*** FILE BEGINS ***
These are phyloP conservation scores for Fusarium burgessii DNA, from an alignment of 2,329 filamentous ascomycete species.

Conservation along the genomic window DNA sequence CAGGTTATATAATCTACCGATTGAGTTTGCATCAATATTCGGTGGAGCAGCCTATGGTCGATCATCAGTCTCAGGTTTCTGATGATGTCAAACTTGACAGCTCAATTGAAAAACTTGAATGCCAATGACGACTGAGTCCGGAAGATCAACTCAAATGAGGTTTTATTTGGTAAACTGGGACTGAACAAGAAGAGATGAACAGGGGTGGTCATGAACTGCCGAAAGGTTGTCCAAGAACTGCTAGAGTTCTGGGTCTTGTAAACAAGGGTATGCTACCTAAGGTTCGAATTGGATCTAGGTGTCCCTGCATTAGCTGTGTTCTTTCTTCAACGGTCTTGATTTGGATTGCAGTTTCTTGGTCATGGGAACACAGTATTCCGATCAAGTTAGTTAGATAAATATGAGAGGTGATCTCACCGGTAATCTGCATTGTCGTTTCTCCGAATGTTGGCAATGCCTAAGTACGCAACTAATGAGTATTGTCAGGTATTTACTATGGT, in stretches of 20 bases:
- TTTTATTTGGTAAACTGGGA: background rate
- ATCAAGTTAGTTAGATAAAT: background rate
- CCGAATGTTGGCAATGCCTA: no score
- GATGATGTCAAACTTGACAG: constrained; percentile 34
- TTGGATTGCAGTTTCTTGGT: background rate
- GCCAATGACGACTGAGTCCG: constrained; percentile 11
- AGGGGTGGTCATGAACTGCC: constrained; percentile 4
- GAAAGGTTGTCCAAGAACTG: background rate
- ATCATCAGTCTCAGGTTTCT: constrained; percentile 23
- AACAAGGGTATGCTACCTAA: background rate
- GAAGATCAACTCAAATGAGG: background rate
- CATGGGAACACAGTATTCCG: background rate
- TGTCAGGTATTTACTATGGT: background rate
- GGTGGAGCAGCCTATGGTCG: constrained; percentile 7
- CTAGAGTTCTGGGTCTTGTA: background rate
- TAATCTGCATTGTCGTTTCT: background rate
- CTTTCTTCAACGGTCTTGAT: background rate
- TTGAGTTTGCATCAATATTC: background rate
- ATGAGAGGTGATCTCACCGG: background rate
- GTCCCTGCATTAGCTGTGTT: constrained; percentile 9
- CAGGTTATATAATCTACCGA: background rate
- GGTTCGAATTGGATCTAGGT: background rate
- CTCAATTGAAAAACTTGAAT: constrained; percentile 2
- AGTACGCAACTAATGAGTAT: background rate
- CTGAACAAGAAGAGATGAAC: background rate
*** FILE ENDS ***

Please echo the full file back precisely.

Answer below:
These are phyloP conservation scores for Fusarium burgessii DNA, from an alignment of 2,329 filamentous ascomycete species.

Conservation along the genomic window DNA sequence CAGGTTATATAATCTACCGATTGAGTTTGCATCAATATTCGGTGGAGCAGCCTATGGTCGATCATCAGTCTCAGGTTTCTGATGATGTCAAACTTGACAGCTCAATTGAAAAACTTGAATGCCAATGACGACTGAGTCCGGAAGATCAACTCAAATGAGGTTTTATTTGGTAAACTGGGACTGAACAAGAAGAGATGAACAGGGGTGGTCATGAACTGCCGAAAGGTTGTCCAAGAACTGCTAGAGTTCTGGGTCTTGTAAACAAGGGTATGCTACCTAAGGTTCGAATTGGATCTAGGTGTCCCTGCATTAGCTGTGTTCTTTCTTCAACGGTCTTGATTTGGATTGCAGTTTCTTGGTCATGGGAACACAGTATTCCGATCAAGTTAGTTAGATAAATATGAGAGGTGATCTCACCGGTAATCTGCATTGTCGTTTCTCCGAATGTTGGCAATGCCTAAGTACGCAACTAATGAGTATTGTCAGGTATTTACTATGGT, in stretches of 20 bases:
- TTTTATTTGGTAAACTGGGA: background rate
- ATCAAGTTAGTTAGATAAAT: background rate
- CCGAATGTTGGCAATGCCTA: no score
- GATGATGTCAAACTTGACAG: constrained; percentile 34
- TTGGATTGCAGTTTCTTGGT: background rate
- GCCAATGACGACTGAGTCCG: constrained; percentile 11
- AGGGGTGGTCATGAACTGCC: constrained; percentile 4
- GAAAGGTTGTCCAAGAACTG: background rate
- ATCATCAGTCTCAGGTTTCT: constrained; percentile 23
- AACAAGGGTATGCTACCTAA: background rate
- GAAGATCAACTCAAATGAGG: background rate
- CATGGGAACACAGTATTCCG: background rate
- TGTCAGGTATTTACTATGGT: background rate
- GGTGGAGCAGCCTATGGTCG: constrained; percentile 7
- CTAGAGTTCTGGGTCTTGTA: background rate
- TAATCTGCATTGTCGTTTCT: background rate
- CTTTCTTCAACGGTCTTGAT: background rate
- TTGAGTTTGCATCAATATTC: background rate
- ATGAGAGGTGATCTCACCGG: background rate
- GTCCCTGCATTAGCTGTGTT: constrained; percentile 9
- CAGGTTATATAATCTACCGA: background rate
- GGTTCGAATTGGATCTAGGT: background rate
- CTCAATTGAAAAACTTGAAT: constrained; percentile 2
- AGTACGCAACTAATGAGTAT: background rate
- CTGAACAAGAAGAGATGAAC: background rate